Vampire

Dracula by Bram Stoker

Dracula by Bram Stoker

Review by Shwetha H S

Genre: Paranormal, Fantasy, Horror, Fiction, Classic
ISBN: 978-0-553-21271-6
Imprint: Bantam Classic

Abraham Stoker, an Irish novelist known to the world as Bram Stoker, wrote short stories too. He is famous for his work Dracula, which was first named as The Undead.

The story is set in and written in 19th century. Jonathan Harker, a solicitor from England, goes to Transylvania to meet his client Count Dracula regarding new properties bought for the Count. Since the start of the journey until he reaches the castle, Harker is spooked by the strange things that transpire and the driver controlling the wolves. Once in the castle, the strange behaviour and looks of the old Count Dracula make him nervous. What scare him further are the ghosts that try to feed on him and his house arrest by the Count. While Harker is struggling to escape from Transylvania, his fiancée, Wilhelmina Murray also known as Mina, worries of not hearing properly from him in England. She spends her time with her friend Lucy Westenra in Whitby. Lucy starts behaving strangely at night after being found on lonely ground alone with tow marks on her neck. Lucy’s fiancé, Arthur Holmwood also known as Lord Godalming, and his two friends, Dr. John Seward and Quincey Morris who are also in love with Lucy, are worried about continuously failing health of Lucy. Dr. Seward also faces the issue of handling Renfield, a loon. Distraught by this, Dr. Seward invites his professor and friend, Abraham Van Helsing, from Amsterdam to come see Lucy. Van Helsing takes a look at Lucy and understands the reason to be a vampire. He tries to save her and succeeds to even do so, but fails when she throws caution into air. Dead Lucy turns into a vampire, but eventually gets killed. Things take a bad turn when the rescued and married Jonathan Harker sees a young Count Dracula in England. Mina and Jonathan form a team with the other four men to put an end to the haunting in England.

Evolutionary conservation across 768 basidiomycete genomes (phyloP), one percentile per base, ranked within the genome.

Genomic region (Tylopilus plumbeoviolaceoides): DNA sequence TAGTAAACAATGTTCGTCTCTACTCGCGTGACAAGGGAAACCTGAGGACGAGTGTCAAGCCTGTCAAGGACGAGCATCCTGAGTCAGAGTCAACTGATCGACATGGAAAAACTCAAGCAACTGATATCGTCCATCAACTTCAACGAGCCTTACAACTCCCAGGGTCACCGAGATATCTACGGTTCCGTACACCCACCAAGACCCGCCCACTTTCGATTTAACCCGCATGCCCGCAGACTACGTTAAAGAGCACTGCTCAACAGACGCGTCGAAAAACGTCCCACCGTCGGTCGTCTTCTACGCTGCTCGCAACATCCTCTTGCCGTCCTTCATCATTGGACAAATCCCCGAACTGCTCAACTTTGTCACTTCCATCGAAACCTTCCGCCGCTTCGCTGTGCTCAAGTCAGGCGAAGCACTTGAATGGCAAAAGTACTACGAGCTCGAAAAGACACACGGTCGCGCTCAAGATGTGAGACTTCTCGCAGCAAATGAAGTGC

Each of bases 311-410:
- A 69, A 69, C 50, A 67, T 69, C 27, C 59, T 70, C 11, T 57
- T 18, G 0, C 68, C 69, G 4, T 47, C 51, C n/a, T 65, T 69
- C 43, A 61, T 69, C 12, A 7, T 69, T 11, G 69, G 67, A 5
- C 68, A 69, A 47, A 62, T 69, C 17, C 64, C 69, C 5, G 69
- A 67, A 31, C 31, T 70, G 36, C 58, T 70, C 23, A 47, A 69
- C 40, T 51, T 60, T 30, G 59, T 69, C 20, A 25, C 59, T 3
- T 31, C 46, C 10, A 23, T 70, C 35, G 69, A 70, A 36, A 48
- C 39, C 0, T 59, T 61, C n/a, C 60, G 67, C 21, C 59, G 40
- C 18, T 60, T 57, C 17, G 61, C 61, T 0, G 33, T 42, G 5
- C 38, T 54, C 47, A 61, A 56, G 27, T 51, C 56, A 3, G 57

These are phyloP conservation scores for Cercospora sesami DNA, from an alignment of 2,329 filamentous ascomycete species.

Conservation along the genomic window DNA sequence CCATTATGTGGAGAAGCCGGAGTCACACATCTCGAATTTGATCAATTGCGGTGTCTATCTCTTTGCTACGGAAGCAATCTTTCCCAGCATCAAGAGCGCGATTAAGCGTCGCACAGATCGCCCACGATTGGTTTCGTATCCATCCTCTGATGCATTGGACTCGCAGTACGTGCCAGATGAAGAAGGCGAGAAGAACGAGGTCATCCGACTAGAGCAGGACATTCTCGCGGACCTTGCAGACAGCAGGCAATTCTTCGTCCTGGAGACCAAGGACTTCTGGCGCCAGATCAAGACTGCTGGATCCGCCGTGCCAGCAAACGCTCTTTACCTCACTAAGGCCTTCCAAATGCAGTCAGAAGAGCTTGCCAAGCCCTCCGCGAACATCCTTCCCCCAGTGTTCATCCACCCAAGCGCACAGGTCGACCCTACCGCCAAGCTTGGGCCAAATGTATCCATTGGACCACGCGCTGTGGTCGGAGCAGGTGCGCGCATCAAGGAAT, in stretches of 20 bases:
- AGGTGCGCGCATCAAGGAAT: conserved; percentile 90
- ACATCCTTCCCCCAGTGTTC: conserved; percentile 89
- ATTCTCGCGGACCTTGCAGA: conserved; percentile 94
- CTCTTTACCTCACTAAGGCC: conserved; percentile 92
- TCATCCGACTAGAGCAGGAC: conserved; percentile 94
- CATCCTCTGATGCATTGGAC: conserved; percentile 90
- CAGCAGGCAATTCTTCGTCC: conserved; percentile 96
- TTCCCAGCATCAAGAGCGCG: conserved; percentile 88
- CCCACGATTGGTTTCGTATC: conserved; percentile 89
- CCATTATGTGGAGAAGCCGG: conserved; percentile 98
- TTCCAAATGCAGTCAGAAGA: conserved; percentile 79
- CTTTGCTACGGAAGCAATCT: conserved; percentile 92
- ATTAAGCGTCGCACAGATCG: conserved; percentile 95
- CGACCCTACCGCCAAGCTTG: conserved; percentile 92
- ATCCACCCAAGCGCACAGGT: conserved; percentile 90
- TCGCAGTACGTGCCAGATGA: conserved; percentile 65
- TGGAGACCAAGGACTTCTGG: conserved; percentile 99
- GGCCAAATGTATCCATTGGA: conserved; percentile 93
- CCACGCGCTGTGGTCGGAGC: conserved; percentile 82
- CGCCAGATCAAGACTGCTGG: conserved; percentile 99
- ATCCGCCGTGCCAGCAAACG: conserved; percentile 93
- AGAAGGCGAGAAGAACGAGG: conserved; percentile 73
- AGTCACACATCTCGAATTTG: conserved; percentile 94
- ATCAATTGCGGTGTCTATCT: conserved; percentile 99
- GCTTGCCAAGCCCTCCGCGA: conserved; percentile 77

Dracula is written in the diary form. The day-to-day happenings are written in each person’s diary. Each and every minute detail is elaborately explained. Just like other novels written in this format, the story by Bram Stoker too bores the readers every now and then. Skip a few paragraphs and you will still be able to understand what’s going on. The reader will be desperate to finish the book. The only best part, from a movie buff point of view, is you get the origin of Dr. Van Helsing in this book. But we should applaud Bram Stoker for coming up with a vampire story back when people were still not into paranormal fantasy erotica.

Read this classic only if you have nothing better to do.

Advertisements
A is for Apocalypse (Edited by Rhonda Parrish)

A is for Apocalypse (Edited by Rhonda Parrish)

Review by Venkatesha M

A collection of 26+1 short stories was the first reason to pick up this book for reading. As the name suggests stories were weaved around apocalypse genre. Each story in the book is different in its own way; few plots fit very well to be extended to full length novels. Each story is written by a different author and all together edited by Rhonda Parrish.

Themes vary from end of civilization, deadly disease, nuclear war, catastrophe, vampire, epidemic virus, music, immortal souls and many more. “U is for Umbrella” is one perfect match with apocalypse theme with contemporary storytelling. This is about a mother and her daughter during last few days before an asteroid hitting Earth. This story perfectly explains how a common man could think of end of the World in current situation. My favourite from the this book is “V is for Vellum” which talks about preserving knowledge for the next generation and also the importance of Hope. There are other aspects in this story which I would leave it to other readers to explore. “K is for Kickstarter” is a different one in which entire story is in form of online comments. I also liked “D is for Dosimeter” and “E for Earth station 6”.